Meanwhile, there’s Butterfly Soup, a sweet and fun love story between two Asian-American girls who grew up with conservative families. Also baseball.
For trans representation, on the one hand, you’ve got games like One Night, Hot Springs, a visual novel which tells a short story about a trans woman navigating a situation that would’ve been otherwise harmless, on the other, there are games like Dys4ia which uses a WarioWare-like series of minigames to visualize an autobiographical experience.
Outside of indie, you might also take a look at how The Sims 4 handles gender in character creation. It’s not about gender but your specific combinations of voice, actions your character can take (how they use the toilet, what their role is in pregnancy if any, etc.) and body type, which is one thing where diversity is so obvious and common in real life, and games reduce to male or female. Maybe you get a very limited fat or muscle slider.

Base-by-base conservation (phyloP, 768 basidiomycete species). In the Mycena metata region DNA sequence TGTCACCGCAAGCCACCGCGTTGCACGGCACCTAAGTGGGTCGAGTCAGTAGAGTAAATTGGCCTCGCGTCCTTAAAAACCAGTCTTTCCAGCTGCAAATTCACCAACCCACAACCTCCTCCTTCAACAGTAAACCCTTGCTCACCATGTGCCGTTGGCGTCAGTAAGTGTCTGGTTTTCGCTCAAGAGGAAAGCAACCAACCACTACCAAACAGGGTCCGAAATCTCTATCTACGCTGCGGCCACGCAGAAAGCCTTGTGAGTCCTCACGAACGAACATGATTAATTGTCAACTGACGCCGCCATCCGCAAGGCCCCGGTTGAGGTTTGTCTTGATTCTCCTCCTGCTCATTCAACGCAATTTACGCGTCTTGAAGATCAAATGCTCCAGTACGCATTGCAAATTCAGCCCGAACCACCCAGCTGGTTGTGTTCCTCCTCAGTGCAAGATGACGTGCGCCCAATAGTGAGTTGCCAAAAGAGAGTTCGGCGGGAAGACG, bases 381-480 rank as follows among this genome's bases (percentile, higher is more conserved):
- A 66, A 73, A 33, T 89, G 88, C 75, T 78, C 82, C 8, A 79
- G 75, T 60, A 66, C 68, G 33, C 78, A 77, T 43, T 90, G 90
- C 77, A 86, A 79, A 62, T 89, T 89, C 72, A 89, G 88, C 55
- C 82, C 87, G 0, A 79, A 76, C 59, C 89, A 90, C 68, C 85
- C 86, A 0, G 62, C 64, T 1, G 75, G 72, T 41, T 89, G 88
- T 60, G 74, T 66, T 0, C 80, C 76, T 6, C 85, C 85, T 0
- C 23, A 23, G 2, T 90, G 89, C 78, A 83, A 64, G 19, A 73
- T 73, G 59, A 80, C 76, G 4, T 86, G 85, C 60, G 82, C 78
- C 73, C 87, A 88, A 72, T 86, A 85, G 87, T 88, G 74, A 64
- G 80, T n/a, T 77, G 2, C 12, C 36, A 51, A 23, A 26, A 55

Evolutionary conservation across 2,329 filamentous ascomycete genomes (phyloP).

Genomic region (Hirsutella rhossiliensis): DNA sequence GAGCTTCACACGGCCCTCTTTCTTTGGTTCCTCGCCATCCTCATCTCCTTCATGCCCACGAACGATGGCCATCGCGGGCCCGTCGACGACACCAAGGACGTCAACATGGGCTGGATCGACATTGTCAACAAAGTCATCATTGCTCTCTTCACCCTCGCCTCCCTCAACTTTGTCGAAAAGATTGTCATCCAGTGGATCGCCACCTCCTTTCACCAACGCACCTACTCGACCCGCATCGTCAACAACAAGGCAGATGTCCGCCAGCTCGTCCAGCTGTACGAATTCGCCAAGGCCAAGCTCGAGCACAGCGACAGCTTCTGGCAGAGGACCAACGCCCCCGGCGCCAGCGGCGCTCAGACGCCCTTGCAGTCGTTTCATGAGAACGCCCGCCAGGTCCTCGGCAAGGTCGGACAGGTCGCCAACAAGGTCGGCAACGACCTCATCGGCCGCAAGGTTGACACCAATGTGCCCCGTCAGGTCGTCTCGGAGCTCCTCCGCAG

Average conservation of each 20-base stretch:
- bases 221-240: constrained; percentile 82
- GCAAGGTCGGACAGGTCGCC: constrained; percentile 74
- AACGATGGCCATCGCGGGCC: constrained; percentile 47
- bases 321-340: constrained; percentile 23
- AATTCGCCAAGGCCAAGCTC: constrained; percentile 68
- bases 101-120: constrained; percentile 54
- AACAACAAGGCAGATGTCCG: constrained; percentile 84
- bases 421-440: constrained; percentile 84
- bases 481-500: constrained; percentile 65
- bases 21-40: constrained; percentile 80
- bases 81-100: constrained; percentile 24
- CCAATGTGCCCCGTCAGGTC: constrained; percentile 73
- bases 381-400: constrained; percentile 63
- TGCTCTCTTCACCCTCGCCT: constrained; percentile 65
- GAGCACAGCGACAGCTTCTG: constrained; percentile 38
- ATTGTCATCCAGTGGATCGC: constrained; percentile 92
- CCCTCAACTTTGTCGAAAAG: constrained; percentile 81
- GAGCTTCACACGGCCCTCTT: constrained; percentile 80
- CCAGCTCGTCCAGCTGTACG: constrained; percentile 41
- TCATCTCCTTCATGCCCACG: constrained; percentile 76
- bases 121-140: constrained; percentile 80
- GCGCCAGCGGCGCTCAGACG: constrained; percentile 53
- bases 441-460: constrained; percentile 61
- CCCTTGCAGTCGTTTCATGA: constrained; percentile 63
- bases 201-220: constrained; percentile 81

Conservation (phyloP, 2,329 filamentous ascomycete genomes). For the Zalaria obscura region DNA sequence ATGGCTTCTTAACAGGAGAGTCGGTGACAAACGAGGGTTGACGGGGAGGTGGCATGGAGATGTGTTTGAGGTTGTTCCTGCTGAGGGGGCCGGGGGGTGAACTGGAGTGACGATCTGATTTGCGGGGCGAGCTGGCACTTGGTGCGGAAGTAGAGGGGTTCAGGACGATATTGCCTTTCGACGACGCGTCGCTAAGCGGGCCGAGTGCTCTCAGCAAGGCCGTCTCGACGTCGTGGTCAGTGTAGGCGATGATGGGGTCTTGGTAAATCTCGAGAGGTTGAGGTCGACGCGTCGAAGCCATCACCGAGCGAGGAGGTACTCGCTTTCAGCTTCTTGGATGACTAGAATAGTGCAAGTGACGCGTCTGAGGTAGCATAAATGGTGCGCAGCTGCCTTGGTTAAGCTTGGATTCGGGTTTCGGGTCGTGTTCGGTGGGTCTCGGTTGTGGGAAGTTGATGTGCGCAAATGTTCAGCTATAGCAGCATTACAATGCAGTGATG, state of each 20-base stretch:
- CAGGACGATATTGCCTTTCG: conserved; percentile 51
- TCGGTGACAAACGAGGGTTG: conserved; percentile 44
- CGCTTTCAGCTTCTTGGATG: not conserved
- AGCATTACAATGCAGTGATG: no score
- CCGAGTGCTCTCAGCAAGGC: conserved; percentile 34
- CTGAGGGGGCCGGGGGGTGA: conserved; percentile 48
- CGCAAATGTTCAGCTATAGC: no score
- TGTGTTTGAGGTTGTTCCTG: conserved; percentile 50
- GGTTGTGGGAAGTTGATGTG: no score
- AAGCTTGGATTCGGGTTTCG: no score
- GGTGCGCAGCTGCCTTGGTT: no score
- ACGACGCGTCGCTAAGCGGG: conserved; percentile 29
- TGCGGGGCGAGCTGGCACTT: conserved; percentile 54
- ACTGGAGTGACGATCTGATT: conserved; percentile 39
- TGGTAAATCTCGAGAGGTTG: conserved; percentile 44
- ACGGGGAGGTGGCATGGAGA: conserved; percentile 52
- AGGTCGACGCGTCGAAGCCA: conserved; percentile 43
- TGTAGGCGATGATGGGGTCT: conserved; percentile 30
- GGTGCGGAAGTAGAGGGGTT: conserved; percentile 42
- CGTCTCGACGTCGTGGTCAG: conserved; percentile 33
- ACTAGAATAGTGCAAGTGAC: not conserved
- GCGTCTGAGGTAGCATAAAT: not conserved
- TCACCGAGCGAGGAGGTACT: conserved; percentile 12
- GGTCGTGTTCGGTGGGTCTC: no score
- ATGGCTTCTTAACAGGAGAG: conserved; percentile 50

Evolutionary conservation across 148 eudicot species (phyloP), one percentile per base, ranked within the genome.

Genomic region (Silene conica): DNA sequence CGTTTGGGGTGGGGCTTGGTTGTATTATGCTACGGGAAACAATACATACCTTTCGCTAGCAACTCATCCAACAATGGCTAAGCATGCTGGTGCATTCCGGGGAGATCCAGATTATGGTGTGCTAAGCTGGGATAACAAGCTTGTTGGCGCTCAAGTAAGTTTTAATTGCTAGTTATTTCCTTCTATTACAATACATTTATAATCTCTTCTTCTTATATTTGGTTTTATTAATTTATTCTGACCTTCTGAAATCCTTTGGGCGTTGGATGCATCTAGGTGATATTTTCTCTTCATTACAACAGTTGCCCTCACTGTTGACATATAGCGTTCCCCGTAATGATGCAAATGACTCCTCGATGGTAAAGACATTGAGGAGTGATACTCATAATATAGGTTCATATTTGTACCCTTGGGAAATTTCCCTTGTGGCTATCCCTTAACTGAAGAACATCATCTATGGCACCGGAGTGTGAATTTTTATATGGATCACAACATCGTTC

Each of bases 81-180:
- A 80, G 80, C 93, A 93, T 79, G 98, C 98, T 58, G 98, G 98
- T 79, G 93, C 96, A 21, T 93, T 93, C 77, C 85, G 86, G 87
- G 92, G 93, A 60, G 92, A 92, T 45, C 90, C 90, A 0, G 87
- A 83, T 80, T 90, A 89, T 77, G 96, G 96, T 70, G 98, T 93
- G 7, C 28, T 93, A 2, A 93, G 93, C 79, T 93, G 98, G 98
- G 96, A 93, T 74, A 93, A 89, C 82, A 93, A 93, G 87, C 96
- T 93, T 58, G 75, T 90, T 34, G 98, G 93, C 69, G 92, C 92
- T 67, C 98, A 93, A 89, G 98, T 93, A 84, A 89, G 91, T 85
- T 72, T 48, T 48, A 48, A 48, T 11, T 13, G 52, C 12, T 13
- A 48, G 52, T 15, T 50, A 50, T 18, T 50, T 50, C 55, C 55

I also recommend Life is Strange, which seems to be solidifying into an inclusive and representational series, although not perfect. I’m very curious about their other new game Tell Me Why, but since it’s not out now by the writing of this I’ll be cautiously optimistic about that one.
Overwatch still occasionally falls into some of the less inclusive patterns of character design, but it has to be acknowledged for the growing cast of diverse characters. Personal details are scarce in the game itself, but the simple fact that two of the “image” characters, Tracer and Soldier 76, are gay has been so uplifting to many. The ethnic representation across the globe has similarly been well received and loved. In general hero games like this seem to do well as they keep adding new characters, where each has to be distinct and interesting in their own right.
And heck, we at Ubisoft have had great characters too. Think of Jade in Beyond Good & Evil who was well-rounded as a reporter with a love for photography, who raises a group of orphans and fights fascists.